SportsCanadian clubs: the good and the bad and the in-between

Canadian clubs: the good and the bad and the in-between

Canadian clubs: the good and the bad and the in-between

We’re right around the halfway point in this NHL season and as we are prone to do a couple of times per season, let’s have a glance at how our seven Canadian teams are faring, and what might lie ahead in the upcoming months.

Across Canada?

It’s truly a mixed bag.

CALGARY FLAMES: A 4-5-1 record in their last 10 games more or less describes the type of season the southern Albertans are ‘enjoying.’

It’s been an up-and-down year.

Pretty discouraging given the way the Flames finished up the regular schedule last spring – ending up as the top seed in the Western Conference.

Calgary’s has had its share of difficulties, including its firing of head coach Bill Peters in the fall after allegations of racism.

On the ice, the offence has sputtered. Steady superstar Johnny Gaudreau has been surprisingly ineffective for much of the first half, and without another dynamite year from Matthew Tkachuk, this team would be in a whole heck of a lot of trouble.

EDMONTON OILERS: Sharing the same 4-5-1 mark as their Alberta cousins in the past 10, the Oilers are trending in the wrong direction.

The great anomaly here is that Edmonton sports the top two scorers in the league (Connor McDavid and Leon Draisaitl), yet it is a middle-of-the-pack club when it comes to overall scoring.

Also troubling is the Oilers play as of late.

This team was hot out of the gate but has fallen into the same quagmire of season’s past.

Netminder Mike Smith has been average, at best. Luckily, Mikko Koskinen (2.85 GAA, .912 save percentage) has stepped up.

MONTREAL CANADIENS: You can’t blame general manager Marc Bergevin for taking a flyer on archaic former uber-talent Ilya Kovalchuk. His Habs are decimated by injury and any help is, well, help. 

Sitting 12th in the Eastern Conference, Montreal is a longshot to make the post-season. 

The patchwork lineup has dropped five straight and it looks like another season peering from the outside on in when the playoffs kick off in 2020.

This is particularly wasteful as veteran Shea Weber is playing the best hockey of his career . . . which is on the clock.

OTTAWA SENATORS: Comes as advertised.

You have to admire an organization that can sell a bottom-of-the-league spot as being a positive. But that’s Ottawa for you.

The rebuild is in full-throttle mode.

And it’s appearing as if the Senators plan to tank is going according to plan. Given that they own San Jose’s first-round pick as well as their own this summer, Ottawa could walk away from the draft with two of the top five selections.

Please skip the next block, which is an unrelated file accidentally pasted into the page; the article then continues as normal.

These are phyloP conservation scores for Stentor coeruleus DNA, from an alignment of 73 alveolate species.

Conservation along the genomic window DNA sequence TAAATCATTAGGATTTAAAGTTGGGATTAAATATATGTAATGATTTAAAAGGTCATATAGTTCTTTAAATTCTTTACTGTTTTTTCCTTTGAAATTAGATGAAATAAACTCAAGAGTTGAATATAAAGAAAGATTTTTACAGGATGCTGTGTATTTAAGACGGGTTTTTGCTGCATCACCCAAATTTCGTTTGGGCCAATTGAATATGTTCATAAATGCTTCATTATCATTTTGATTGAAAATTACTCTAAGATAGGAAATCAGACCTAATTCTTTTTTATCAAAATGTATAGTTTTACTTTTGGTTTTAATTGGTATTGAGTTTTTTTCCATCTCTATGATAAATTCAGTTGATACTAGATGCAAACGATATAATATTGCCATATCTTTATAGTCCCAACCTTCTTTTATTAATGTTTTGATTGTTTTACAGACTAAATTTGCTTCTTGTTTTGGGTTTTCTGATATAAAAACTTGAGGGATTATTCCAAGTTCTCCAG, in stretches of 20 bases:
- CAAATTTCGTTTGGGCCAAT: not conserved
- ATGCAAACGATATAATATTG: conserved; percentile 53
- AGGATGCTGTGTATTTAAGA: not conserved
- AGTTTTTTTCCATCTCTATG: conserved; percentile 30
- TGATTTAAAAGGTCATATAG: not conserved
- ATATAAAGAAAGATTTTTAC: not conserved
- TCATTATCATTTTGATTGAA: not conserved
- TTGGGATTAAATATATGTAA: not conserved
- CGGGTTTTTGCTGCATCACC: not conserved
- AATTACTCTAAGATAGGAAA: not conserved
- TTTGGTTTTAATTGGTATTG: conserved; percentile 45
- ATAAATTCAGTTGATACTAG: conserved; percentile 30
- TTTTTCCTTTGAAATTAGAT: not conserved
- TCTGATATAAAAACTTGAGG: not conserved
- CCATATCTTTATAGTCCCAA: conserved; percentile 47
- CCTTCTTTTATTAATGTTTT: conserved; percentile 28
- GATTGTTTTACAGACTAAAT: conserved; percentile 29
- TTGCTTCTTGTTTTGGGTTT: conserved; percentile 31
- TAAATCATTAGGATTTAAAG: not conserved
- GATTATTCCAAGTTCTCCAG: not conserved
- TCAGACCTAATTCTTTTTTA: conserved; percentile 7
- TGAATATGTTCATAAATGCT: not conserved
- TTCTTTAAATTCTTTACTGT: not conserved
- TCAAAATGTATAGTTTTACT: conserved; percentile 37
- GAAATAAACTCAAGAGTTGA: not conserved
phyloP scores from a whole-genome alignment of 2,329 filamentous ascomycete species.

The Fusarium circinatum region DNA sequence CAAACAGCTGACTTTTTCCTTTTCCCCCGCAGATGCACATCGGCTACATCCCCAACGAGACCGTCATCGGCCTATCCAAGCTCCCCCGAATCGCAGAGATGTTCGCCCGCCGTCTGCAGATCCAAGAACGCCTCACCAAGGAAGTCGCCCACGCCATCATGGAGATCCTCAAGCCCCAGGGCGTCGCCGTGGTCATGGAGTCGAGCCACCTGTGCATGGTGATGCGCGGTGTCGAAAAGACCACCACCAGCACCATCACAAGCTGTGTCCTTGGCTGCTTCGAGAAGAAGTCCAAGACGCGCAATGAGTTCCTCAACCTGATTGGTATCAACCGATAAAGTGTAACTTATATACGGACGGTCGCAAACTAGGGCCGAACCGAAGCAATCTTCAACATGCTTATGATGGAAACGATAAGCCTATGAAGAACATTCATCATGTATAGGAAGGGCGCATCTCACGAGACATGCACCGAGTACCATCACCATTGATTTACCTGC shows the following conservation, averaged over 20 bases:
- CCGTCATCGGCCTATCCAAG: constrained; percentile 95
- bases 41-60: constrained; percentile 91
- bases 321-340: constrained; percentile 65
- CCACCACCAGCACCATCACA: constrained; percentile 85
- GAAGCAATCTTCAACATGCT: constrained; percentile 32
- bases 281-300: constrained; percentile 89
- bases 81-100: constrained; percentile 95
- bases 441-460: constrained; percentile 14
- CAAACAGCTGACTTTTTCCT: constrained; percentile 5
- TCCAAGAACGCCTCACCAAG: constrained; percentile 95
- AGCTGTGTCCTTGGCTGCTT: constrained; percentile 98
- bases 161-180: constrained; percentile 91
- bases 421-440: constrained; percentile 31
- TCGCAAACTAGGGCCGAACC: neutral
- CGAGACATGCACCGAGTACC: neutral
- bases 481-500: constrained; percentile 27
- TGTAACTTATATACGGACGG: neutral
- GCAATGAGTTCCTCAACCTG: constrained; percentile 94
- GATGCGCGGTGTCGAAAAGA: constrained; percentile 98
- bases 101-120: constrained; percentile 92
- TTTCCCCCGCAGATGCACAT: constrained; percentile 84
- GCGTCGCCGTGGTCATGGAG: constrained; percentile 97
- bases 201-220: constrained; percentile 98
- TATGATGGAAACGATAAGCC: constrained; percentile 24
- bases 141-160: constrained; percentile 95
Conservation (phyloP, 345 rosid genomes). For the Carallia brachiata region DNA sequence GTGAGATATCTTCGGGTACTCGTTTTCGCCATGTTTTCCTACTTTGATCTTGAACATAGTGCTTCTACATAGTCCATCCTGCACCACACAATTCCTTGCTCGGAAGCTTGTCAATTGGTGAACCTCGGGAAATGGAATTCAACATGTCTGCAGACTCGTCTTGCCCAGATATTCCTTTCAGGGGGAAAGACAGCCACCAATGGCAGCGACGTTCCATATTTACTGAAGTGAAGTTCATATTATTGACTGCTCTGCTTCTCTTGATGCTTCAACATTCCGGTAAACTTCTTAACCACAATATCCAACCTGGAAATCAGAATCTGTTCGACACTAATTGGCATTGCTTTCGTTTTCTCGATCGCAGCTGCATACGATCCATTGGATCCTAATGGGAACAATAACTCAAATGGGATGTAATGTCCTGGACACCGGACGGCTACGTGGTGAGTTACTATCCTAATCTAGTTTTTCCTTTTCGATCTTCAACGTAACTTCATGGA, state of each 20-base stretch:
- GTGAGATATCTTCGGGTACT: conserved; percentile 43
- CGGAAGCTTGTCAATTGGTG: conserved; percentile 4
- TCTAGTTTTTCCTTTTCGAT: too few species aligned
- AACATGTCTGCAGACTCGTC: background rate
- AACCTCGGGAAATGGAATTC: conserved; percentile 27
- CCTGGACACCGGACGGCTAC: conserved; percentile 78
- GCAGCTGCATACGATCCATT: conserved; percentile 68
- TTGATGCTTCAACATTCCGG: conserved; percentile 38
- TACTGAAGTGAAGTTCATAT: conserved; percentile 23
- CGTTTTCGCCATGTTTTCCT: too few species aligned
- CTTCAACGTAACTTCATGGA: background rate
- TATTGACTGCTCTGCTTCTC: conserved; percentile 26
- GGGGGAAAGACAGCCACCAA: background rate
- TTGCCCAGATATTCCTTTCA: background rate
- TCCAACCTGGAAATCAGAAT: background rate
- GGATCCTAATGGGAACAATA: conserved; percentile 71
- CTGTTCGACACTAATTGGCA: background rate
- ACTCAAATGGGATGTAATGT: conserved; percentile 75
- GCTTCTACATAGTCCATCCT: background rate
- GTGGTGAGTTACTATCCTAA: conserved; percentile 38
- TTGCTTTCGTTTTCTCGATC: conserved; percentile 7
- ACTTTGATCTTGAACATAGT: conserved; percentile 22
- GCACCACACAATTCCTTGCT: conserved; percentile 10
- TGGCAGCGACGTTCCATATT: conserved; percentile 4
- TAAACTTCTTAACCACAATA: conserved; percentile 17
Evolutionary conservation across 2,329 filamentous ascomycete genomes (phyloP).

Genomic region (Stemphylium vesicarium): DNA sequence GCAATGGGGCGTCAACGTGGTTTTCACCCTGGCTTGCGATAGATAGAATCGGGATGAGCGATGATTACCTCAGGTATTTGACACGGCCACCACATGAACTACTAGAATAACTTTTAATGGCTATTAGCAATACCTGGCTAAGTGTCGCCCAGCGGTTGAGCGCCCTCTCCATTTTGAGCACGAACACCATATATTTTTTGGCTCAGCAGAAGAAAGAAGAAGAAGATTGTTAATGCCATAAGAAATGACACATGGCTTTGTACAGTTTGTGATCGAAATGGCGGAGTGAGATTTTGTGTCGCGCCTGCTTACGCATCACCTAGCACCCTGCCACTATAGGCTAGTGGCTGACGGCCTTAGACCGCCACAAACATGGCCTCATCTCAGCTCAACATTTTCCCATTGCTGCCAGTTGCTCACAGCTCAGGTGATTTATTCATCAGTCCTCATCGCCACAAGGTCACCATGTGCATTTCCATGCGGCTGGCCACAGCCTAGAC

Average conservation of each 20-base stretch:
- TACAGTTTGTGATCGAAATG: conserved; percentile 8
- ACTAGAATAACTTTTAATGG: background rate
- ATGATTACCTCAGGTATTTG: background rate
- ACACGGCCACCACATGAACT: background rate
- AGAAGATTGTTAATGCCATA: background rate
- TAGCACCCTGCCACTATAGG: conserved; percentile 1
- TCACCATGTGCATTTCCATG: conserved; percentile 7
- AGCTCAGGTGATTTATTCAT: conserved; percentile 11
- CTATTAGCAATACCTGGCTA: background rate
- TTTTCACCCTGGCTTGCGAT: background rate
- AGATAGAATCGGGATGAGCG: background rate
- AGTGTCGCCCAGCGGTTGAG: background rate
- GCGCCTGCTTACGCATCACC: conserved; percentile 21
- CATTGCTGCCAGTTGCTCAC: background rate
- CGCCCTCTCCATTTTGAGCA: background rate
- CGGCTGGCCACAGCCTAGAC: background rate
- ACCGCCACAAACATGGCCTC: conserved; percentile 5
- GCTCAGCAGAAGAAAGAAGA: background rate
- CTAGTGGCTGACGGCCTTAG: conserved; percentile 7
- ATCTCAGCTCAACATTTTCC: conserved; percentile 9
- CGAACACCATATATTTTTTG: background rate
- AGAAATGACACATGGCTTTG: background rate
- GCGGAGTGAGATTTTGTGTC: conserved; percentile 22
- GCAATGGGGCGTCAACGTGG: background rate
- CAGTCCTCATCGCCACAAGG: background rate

In a rich draft, the Senators year to stink is simply, good timing.

Personnel-wise, it’s been a year of growth for future captain Brady Tkachuk and to some degree, Thomas Chabot. It’s been the opposite for Colin White and Logan Brown.

The key for Ottawa fans is patience, for the time being.

TORONTO MAPLE LEAFS: The opposite of the Edmonton Oilers as far as trending, the Leafs are budding at the right time.

The Leafs are a tidy 9-0-1 in their last 10 and in the midst of a three-game winning streak.

Stubborn GM Kyle Dubas is sticking to his guns. He believes – firmly – that this team can win when it counts despite a lack of grit and size.

We’ll see.

I’m not overly optimistic.

VANCOUVER CANUCKS: A very pleasant surprise from the West Coast.

The Canucks rebuild was a brief one.

This past summer most thought the team had overpaid to get J.T. Miller away from Tampa. ‘Most’ were, um, wrong as Miller’s point-per-game pace would indicate.

The addition of Tanner Pearson was another win for GM Jim Benning.

This is a fun and relatively young team with a bright future. Sophomore Elias Pettersson is a true superstar at the age of 21.

WINNIPEG JETS: The Jets are clinging precariously (is there really any other way to ‘cling?’) to a playoff spot.

The ongoing saga with Dustin Byfuglien has been a distraction. In fact the entire Jets defence sports a wildly different look compared to last season.

Up front, Mark Scheifele is doing his thing, again. Patrik Laine, though, continues to be the model for a conundrum wrapped in a riddle.

Laine is scoring at a 30-goal pace when he’s expected to be in the 40-goal range. 

The week ahead for the Senators:

Tuesday, Jan. 7: Ottawa at Washington (7 pm)

Friday, Jan. 10: Ottawa at Detroit (7:30 pm)

Saturday, Jan. 11: Montreal at Ottawa (7 pm)

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